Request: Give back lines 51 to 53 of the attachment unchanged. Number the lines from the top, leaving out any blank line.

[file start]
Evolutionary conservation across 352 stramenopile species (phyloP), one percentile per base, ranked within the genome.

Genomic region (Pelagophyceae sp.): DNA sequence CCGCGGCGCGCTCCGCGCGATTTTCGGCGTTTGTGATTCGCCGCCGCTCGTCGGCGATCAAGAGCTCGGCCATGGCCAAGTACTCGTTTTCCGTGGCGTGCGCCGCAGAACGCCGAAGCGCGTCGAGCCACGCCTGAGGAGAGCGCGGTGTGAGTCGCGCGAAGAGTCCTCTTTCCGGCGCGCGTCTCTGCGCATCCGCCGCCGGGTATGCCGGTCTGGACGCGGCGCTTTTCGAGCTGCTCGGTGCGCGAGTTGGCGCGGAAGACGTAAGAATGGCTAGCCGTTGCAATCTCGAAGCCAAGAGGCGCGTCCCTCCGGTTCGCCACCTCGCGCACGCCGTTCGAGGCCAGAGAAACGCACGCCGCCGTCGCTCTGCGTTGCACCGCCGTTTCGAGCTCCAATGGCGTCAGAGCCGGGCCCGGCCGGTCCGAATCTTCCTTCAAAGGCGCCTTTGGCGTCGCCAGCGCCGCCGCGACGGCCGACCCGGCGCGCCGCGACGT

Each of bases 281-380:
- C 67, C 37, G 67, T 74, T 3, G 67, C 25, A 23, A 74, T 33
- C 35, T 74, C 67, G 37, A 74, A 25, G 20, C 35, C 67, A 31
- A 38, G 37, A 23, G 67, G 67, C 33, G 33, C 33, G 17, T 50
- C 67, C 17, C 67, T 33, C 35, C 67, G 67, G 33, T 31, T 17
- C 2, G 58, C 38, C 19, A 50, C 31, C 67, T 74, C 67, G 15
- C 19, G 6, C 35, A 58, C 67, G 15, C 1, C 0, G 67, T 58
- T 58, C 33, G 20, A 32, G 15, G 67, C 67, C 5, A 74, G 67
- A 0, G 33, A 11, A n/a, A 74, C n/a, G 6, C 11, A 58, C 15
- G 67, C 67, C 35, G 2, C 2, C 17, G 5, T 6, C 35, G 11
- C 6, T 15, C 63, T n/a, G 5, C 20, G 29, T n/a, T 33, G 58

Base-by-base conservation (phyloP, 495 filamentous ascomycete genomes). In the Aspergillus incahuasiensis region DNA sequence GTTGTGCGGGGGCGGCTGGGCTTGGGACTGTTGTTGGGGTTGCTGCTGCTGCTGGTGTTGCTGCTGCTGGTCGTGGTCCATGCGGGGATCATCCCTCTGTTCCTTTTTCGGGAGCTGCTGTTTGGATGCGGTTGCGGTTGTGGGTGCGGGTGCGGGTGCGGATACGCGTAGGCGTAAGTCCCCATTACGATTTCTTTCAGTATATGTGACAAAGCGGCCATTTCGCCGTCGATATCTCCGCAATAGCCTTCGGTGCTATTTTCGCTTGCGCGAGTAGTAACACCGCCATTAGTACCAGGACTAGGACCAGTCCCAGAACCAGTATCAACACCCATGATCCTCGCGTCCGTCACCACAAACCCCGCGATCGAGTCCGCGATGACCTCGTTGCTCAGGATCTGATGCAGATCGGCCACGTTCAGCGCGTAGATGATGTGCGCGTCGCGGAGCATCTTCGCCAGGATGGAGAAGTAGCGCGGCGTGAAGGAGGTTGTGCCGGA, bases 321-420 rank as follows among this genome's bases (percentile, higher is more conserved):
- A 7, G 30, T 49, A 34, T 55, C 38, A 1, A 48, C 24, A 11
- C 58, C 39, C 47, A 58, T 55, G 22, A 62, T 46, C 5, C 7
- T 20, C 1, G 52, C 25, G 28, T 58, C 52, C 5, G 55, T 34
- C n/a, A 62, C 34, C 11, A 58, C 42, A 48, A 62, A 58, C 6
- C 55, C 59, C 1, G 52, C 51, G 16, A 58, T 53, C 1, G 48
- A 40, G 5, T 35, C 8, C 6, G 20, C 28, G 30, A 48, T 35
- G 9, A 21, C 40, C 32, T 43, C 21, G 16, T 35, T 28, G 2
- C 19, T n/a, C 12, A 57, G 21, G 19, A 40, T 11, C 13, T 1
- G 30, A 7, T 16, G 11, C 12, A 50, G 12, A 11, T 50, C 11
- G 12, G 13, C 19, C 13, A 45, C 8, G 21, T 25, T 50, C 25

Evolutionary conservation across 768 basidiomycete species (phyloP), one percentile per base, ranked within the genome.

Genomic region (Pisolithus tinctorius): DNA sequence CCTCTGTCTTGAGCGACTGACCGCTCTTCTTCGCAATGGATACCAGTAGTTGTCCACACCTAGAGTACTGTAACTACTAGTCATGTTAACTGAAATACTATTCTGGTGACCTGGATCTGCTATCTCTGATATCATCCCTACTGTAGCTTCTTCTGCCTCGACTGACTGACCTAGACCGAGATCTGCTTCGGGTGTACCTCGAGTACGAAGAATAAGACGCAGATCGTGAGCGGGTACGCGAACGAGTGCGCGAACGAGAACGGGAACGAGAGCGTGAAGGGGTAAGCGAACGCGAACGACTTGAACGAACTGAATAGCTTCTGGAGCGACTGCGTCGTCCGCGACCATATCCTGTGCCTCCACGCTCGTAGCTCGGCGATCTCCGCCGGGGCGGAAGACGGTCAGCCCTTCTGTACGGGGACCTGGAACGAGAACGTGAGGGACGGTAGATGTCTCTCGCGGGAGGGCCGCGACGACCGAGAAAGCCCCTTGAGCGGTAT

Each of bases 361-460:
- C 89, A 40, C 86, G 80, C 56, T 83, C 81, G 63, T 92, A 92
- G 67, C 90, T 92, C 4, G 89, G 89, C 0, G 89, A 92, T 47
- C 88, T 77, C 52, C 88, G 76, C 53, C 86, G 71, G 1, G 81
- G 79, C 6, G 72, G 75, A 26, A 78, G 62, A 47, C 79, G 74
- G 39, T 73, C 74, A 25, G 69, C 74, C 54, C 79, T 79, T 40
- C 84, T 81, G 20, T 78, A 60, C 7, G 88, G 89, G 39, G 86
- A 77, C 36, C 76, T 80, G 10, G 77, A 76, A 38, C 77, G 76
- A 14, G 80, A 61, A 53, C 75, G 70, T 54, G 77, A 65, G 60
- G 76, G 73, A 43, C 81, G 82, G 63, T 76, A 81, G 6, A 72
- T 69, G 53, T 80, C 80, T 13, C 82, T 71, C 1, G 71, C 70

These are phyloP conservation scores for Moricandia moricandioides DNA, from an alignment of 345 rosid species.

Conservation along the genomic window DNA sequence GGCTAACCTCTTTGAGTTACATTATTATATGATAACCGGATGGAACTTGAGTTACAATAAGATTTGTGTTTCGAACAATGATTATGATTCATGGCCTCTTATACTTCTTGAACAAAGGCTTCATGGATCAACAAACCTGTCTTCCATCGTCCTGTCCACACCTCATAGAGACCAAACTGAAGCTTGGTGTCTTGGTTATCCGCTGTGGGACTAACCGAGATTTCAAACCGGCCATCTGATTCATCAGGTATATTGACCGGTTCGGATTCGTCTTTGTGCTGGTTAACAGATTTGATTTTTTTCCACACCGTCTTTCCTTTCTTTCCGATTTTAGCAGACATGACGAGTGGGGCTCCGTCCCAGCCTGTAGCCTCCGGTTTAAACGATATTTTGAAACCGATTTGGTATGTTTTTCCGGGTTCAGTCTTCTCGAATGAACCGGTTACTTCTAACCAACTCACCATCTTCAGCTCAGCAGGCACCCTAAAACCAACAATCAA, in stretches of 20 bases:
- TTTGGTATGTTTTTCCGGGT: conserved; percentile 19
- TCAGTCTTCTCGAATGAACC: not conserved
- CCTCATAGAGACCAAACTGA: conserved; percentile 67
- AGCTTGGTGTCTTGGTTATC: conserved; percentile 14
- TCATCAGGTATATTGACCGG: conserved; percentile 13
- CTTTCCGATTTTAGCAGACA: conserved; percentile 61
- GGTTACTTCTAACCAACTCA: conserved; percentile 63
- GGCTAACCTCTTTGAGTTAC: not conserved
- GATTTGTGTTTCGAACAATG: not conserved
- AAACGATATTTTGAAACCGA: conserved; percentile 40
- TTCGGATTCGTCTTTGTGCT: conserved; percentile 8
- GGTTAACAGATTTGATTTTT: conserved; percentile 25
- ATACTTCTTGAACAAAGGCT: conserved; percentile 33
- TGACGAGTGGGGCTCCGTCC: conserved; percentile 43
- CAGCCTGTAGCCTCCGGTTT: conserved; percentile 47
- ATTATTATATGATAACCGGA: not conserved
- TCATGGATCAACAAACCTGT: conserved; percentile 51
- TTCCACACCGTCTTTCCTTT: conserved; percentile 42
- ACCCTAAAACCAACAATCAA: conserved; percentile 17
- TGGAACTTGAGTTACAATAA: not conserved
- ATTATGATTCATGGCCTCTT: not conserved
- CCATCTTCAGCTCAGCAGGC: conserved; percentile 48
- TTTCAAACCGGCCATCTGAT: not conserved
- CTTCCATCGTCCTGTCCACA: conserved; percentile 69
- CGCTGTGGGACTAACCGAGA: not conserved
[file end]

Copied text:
- GGTTAACAGATTTGATTTTT: conserved; percentile 25
- ATACTTCTTGAACAAAGGCT: conserved; percentile 33
- TGACGAGTGGGGCTCCGTCC: conserved; percentile 43